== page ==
9 Tips for Capex Budgeting
If you’ve been deducting depreciation of your vehicles, machinery and equipment to lower your income taxes but have not also been recognizing those deductions as an expense, you could be in for a rude awakening.
One of the biggest mistakes a small contractor can make is failing to budget for major capital expenditures, including replacement of current equipment.
Planning for organic growth
A company seeking steady, organic growth must “buy what it burns,” notes “Four Steps to Building a Capex Budget,” an article published by ConstructionEquipment.com about Capex budgeting. “It must invest at least enough to maintain fleet average age and realign its fleet to meet changes in the marketplace.”
In this scenario, a contractor must simply budget enough money every year to replace the machine hours burned in the previous year adjusted for their expected rate of growth.
Planning for ambitious growth
The capital planning process becomes more complicated, however, for contractors with ambitious growth plans. They must estimate the impact the costs and the revenues from new equipment purchases will have on their businesses. This has ramifications not just for cash flow, but for income taxes.
New equipment is considered a capital expenditure, or capex, if it is expected to generate benefits for more than one year. Examples include a work truck or van, a table saw or other piece of shop equipment, or a Bobcat excavator or other piece of heavy equipment.
Assets purchased and consumed within the same tax year, by contrast, are considered operational expenditures, or opex. These might include diesel fuel, saw blades, work gloves and possibly lithium-ion batteries.
While opex can be deducted from your income taxes in the year they are incurred, deductions for capex generally must be spread out over the expected useful life of the asset using depreciation schedules.
The caveat is that Congress occasionally passes legislation to allow expensing or accelerated depreciation of some capital investments to spur the economy, as it did in 2017 with the passage of the Tax Cuts and Jobs Act (TCJA), which we address in the list below.
Nine tips for planning for major equipment purchases:
- Take a medium-term view: Envision how you expect your business to change and grow over the next three to five years.
- Evaluate your organic growth needs: Do you see demand for some of your services increasing and others dropping? If so, how will that affect the replacement cycle for your existing equipment fleet? List all equipment you own that will cost more than $1,000 to replace and determine whether each piece aligns with your plans and market outlook and, if so, when you will need to replace them. This will give you a general idea of how much money you need to set aside in your capital budget to sustain your current, or organic, growth rate.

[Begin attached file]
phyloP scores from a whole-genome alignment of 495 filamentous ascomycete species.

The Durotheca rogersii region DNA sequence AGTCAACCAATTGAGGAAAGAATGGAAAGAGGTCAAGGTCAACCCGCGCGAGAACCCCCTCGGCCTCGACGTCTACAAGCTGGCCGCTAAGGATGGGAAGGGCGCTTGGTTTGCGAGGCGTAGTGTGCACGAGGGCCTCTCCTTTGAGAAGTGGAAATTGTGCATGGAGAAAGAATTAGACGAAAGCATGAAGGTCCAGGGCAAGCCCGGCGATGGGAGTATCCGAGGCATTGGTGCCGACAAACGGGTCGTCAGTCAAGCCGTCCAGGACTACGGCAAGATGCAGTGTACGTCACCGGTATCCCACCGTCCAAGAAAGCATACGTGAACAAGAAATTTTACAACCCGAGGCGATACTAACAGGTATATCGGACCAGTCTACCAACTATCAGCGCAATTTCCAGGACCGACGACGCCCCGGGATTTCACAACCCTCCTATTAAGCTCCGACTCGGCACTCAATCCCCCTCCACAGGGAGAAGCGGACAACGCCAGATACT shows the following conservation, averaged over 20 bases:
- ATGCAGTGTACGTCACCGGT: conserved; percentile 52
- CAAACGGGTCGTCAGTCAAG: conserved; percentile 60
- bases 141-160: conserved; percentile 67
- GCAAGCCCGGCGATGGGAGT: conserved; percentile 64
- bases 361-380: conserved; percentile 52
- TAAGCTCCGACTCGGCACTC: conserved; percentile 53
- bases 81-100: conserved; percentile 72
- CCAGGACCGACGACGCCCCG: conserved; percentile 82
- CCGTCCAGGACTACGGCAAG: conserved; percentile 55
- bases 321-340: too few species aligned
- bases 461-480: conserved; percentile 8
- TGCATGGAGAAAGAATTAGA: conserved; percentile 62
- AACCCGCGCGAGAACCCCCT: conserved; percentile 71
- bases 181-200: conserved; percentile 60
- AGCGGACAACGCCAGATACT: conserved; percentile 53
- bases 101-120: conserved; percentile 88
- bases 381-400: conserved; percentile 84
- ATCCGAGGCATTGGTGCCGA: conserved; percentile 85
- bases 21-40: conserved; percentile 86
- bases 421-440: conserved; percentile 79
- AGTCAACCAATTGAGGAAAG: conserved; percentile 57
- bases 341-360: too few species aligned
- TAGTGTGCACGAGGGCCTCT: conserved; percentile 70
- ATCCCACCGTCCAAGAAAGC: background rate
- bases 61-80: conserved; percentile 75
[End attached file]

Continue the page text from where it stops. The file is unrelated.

- Examine your growth plans: What vehicles and equipment will you need to purchase to implement your growth plans? If you have begun renting a certain piece of equipment more frequently, you may want to start budgeting for its purchase by adding it to your capital budget.
- Ownership costs: Remember to budget for sales and property taxes, insurance, fuel, training, routine maintenance, extended service agreements and any other costs that come along with buying and owning a major piece of capital equipment.
- Do a cash flow analysis: Run a cash flow report comparing the monthly cost of owning and operating the new equipment to the new revenue you expect it to generate. If you are an Excel nerd, you might benefit from watching this YouTube tutorial on using Excel for capital budgeting.
- Examine financing options: Review lease, finance and rent-to-own programs offered by the relevant dealers and determine what mix of cash and debt best meets your needs. Leasing is a good option for assets that are likely to quickly become obsolete, such as computers. Commercial vehicles and construction equipment are the first and fourth most commonly lease items, according to The Leasing Group.
- Don’t overpay: The whole point of investing in new equipment is to increase productivity per worker so you can be more competitive. If you overpay, you are sabotaging yourself.
- Protect your core assets: During the capex budgeting planning process, it will quickly become apparent that capex and opex are competing needs. Be leery of investing in new equipment that will require deferring maintenance on the core assets in your existing fleet.
- Review your plans with your accountant: Capital budgeting is a complex process, so be sure to get input from your accountant to determine how the various financing and depreciation options can affect your balance sheet, cash flow and income taxes. Make sure you inquire about accelerated expensing and depreciation allowed by the TCJA. The law allows businesses to write off most depreciable business assets — machinery, equipment, computers, appliances and furniture — entirely in the year they are put into service through 2022. The TCJA also doubled the maximum deduction businesses can claim under Section 179 of the U.S. tax code to $1 million a year. In addition to machinery and equipment, Section 179 assets include work vehicles, off-the-shelf computer software and improvements to the interior of existing non-residential buildings.